April 14, 2015

Cardin Statement on Committee Passage of the Iran Nuclear Agreement Review Act

“I am extremely pleased that we were able to achieve a 19-0 vote in the Senate Foreign Relations Committee to define an appropriate role for Congress in reviewing a nuclear agreement with Iran and strengthen the President’s hand in negotiations.”

WASHINGTON – U.S. Senator Ben Cardin (D-Md.), Ranking Member of the Senate Foreign Relations Committee, issued the following statement after the Senate Foreign Relations Committee approved the Corker-Menendez-Kaine Iran Nuclear Review Act by a vote of 19-0.

 

“I want to thank Senator Corker for his patience and willingness to work with me in good faith to ensure that the provisions of the Iran Nuclear Review Agreement Act of 2015 are consistent with the negotiating objectives of the P5+1 framework. America is always stronger when we speak with one voice on foreign policy. In finding common ground, we keep the spotlight on our shared effort to prevent Iran from achieving nuclear weapons capability.

 

“I have always supported Congressional review of any final agreement with Iran. Congress has played an essential role on this issue, having authored the sanctions that brought Iran to the negotiating table. There is bipartisan support that Congress should have a right to review any agreement that would suspend or lift these Congressional sanctions. This is the primary rationale behind the legislation. Under the bill, Congress may not take any action until after the Obama Administration presents a final agreement.

 

“If a final agreement with Iran is received in a timely manner, Congress will have 30 calendar days for an orderly and thoughtful review. If an agreement with Iran goes into effect, then this bill ensures an ongoing oversight role for Congress and provides for expedited procedures to snap back sanctions if Iran breaches the agreement.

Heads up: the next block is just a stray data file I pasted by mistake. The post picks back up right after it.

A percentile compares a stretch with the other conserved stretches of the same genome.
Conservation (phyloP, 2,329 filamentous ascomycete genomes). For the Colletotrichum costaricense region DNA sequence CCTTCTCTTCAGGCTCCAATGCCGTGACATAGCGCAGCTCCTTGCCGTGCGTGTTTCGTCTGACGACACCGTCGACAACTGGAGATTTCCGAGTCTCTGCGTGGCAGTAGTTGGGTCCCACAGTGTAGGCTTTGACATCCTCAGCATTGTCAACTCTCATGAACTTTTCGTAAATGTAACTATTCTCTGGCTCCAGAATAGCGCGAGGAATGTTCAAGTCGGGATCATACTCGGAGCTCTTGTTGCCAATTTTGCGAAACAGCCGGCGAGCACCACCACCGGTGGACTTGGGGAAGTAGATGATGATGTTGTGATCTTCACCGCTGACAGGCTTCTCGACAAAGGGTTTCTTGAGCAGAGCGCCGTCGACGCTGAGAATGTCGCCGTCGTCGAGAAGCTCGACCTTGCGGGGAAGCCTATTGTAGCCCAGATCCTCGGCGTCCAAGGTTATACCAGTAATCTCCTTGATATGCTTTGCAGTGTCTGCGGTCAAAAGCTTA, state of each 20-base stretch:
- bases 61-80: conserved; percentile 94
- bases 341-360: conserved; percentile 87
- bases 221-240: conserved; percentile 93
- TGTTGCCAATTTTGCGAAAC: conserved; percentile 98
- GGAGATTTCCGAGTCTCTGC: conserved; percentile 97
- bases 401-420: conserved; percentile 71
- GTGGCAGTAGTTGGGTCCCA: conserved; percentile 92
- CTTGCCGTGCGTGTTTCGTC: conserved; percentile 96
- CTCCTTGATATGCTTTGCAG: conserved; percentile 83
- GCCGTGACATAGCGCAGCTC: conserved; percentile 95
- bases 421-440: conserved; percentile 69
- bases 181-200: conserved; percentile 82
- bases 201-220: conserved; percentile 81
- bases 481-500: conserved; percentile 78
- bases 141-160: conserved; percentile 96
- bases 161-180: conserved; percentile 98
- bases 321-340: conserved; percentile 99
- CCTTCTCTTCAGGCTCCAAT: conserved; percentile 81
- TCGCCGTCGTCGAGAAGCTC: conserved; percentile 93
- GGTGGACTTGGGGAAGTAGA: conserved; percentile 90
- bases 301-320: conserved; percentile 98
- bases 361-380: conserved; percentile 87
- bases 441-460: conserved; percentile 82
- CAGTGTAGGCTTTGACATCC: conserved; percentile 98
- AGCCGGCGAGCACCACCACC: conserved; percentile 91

“We are all unified in our goal to ensure that Iran is blocked from ever having a nuclear weapon. There is no trust when it comes to Iran, so the final agreement must be verifiable, transparent and make it clear that any violations would result in the restoration of the strongest possible sanctions. To that end, we were able to better focus the certification requirements by keeping off other items not directly connected to Iran’s compliance with the nuclear agreement. The bill does greatly enhance the reporting requirement with respect to Iran’s support for terrorism. It also clarifies through a Sense of the Congress that there will be no sanctions relief pursuant to Iran’s state sponsorship of terrorism, ballistic missile program, or human rights abuses, and that Israel’s security and existence are protected.  I was very pleased that we added language that requires a regular assessment of whether Iran’s violation of human rights have increased or decreased.

 

“This legislation and the overall negotiations with Iran have brought forward varied opinions and deep emotions on all sides. As Congress upholds its responsibilities, I urge my colleagues, advocates and all interested parties – Democrats and Republicans – to stay united and keep the focus where it belongs: on halting Iran’s nuclear program, which is best accomplished through strong diplomatic actions.”

 

 

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